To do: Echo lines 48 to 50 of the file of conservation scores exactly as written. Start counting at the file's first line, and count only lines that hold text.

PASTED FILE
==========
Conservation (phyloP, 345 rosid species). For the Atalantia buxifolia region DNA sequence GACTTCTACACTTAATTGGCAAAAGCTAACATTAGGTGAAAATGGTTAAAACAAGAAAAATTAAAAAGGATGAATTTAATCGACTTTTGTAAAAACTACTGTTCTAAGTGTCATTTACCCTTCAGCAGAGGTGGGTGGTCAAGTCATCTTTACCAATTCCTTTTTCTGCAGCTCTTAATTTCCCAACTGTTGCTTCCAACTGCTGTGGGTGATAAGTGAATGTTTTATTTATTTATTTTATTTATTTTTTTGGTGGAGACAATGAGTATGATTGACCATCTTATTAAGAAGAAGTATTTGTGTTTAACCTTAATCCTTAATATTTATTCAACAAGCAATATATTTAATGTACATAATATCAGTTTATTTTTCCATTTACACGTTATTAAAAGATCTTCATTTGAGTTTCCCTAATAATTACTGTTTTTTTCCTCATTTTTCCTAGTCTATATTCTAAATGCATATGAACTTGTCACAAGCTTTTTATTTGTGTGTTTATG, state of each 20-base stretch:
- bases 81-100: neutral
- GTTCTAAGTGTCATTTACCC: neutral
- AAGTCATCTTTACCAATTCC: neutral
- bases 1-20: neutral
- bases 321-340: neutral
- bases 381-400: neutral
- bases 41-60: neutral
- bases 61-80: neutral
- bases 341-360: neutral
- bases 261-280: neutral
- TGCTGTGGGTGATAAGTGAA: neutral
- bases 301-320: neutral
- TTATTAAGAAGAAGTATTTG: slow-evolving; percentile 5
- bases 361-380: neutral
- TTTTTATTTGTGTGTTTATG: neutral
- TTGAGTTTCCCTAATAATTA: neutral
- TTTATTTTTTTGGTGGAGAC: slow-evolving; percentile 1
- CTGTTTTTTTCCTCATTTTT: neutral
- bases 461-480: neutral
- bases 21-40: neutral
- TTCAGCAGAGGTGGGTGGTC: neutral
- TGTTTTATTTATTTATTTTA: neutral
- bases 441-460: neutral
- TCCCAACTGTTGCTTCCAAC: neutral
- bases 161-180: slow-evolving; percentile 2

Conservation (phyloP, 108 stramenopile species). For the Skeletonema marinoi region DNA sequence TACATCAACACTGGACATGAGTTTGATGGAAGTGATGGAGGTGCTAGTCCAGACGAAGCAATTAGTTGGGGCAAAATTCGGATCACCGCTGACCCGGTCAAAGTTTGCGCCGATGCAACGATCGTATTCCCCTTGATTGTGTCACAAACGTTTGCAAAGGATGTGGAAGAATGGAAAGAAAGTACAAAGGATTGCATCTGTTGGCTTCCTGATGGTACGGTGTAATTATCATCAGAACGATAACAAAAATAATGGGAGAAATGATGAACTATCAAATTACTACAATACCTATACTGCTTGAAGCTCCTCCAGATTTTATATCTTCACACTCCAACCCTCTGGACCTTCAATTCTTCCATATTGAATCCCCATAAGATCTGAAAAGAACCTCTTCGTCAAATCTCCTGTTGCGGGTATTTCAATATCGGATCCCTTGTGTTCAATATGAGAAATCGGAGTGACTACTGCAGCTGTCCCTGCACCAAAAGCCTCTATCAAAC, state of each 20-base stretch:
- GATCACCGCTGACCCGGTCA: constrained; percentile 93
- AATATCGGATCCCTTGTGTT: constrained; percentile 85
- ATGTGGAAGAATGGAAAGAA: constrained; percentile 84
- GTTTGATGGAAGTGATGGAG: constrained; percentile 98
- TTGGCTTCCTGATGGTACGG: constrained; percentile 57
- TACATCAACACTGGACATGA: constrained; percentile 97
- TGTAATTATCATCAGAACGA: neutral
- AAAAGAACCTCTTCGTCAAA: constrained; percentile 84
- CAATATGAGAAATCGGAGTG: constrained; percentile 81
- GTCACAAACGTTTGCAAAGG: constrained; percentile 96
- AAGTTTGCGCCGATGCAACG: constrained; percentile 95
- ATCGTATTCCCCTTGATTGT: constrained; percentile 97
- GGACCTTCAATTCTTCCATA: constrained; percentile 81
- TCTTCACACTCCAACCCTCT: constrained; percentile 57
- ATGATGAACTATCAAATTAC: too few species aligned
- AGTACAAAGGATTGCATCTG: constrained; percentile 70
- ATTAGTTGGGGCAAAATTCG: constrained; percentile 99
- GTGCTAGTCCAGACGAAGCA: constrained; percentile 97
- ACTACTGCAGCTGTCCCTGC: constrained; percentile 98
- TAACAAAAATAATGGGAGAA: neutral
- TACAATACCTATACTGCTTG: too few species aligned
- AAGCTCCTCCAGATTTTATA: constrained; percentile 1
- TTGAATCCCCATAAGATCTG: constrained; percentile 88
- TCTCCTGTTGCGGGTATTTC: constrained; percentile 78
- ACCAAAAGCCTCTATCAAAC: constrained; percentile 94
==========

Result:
- TACAATACCTATACTGCTTG: too few species aligned
- AAGCTCCTCCAGATTTTATA: constrained; percentile 1
- TTGAATCCCCATAAGATCTG: constrained; percentile 88